Farnborough Air Show

Raytheon's StormBreaker Bomb Being Integrated into F/A-18

 - July 17, 2018, 4:00 AM
Locked and loaded, the F-15E fighter can carry seven groups of four StormBreaker bombs from Raytheon, for a total of 28 weapons.

Raytheon's StormBreaker bomb, the U.S. Air Force’s newest weapon, has entered the operational testing phase (OTP). Raytheon, the U.S. Air Force (USAF) and U.S. Navy have begun StormBreaker bomb integration activities on the F-35, F/A-18E/F, and F-15E, the company (Chalet C9, Outdoor Exhibit 9) announced Monday.

According to Raytheon officials, it is a big milestone applying the new seeker, which works in three modes—an imaging infrared, for enhanced target discrimination; a millimeter wave radar; and a semi-active laser that enables the weapon to track an airborne laser designator or one on the ground provided by a joint terminal attack controller.

Using folding wings, the bomb’s range exceeds 72 km (45 miles), providing standoff capability. One of StormBreaker's key features is the ability to allow warfighters to tackle moving targets in adverse weather, according to Raytheon officials.

Née Small Diameter Bomb II (SDB II), StormBreaker, with its tri-mode seeker, is getting a step closer to providing USAF pilots a capability to strike maneuvering targets. Cristy Stagg, program director, told AIN that, because of one of its competitors, it recently changed the name of the weapon to StormBreaker.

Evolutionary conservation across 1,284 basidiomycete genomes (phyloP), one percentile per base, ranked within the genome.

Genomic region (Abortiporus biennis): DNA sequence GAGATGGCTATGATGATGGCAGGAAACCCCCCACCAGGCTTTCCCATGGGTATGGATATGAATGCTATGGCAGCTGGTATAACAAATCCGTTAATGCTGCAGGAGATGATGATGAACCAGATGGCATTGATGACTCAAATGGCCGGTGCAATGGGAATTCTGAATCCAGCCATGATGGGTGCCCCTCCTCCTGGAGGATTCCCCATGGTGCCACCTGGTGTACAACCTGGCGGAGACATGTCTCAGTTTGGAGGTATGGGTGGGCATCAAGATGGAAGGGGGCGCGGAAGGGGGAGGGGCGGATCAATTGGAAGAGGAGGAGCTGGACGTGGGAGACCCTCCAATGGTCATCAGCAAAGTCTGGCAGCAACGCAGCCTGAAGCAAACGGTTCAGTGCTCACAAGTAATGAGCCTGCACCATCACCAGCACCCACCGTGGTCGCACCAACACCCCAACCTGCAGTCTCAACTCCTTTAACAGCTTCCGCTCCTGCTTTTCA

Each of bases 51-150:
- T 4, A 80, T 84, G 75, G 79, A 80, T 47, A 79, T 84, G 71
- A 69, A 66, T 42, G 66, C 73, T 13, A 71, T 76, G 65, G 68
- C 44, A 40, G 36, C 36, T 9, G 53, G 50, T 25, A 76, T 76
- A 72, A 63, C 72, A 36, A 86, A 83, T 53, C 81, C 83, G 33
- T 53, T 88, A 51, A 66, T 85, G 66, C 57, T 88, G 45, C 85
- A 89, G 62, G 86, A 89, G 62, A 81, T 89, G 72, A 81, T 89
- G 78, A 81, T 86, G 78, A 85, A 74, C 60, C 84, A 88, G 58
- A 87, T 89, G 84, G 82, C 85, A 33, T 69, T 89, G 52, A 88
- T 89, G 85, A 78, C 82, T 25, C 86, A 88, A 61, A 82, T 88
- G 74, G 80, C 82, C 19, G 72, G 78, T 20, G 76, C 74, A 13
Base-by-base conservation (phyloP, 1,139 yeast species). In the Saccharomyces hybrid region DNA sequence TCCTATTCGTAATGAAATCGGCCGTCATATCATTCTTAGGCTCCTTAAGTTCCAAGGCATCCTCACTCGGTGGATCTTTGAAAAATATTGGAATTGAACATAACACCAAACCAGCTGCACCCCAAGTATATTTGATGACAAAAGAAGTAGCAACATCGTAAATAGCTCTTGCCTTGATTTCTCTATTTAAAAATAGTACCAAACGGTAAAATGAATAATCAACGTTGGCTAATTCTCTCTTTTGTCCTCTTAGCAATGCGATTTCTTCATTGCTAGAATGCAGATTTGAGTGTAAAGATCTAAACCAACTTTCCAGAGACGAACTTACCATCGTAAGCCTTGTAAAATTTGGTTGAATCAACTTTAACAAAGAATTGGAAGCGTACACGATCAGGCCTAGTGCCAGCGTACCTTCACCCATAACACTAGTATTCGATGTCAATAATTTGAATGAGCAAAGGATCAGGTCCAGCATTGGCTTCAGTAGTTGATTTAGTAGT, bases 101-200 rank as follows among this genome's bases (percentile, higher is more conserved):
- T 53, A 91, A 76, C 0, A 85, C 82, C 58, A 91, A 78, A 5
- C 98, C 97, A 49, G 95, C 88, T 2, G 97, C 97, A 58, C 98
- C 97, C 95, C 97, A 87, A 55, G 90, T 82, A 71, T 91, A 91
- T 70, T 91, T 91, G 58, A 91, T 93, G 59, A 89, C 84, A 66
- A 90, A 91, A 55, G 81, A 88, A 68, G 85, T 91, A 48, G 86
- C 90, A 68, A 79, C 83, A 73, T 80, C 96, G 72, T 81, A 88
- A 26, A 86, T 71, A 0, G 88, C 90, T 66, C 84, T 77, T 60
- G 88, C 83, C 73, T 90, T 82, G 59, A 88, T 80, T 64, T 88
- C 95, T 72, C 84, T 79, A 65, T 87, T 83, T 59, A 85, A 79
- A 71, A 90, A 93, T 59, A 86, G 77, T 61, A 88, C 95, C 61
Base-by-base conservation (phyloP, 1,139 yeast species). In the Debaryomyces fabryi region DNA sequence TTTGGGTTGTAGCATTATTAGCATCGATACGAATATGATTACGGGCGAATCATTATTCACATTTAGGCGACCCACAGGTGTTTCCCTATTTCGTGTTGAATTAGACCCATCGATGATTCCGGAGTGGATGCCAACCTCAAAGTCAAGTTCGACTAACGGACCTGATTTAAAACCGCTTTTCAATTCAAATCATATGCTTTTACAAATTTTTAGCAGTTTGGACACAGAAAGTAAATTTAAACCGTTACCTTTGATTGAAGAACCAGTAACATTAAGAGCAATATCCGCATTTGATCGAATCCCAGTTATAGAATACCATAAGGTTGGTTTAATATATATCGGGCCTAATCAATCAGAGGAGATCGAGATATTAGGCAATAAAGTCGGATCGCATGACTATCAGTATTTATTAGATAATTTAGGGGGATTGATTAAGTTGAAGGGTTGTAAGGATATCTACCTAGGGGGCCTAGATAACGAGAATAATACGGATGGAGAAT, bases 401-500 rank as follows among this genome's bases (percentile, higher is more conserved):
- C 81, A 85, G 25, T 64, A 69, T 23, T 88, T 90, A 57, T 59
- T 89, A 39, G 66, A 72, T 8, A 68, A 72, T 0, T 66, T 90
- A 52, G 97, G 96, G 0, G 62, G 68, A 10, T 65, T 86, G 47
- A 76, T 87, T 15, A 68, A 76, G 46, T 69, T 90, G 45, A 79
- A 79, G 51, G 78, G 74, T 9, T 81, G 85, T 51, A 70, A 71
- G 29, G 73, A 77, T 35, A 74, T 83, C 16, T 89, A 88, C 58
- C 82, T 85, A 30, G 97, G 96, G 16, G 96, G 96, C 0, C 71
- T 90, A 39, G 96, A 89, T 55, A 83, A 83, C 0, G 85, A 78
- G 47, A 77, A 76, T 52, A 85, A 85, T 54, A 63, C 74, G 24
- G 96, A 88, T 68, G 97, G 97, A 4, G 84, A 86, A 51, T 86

Beginning the operational tests with an F-15E as a platform could be of interest for other air forces fielding that aircraft on the international market, said Raytheon Missile Systems senior manager for business development J. Michael Heyser, addressing future international market options. The other threshold platform, from international viewpoint the key could be the F-35A aircraft, he added.

The first export deal involves Australia within the framework of the foreign military sales program. According to Heyser, the next wave of customers could be Europeans, but there is no firm time-schedule. For the U.S. Navy, integration of the new weapon onto the carrier-capable F/A-18E/F Super Hornet have begun.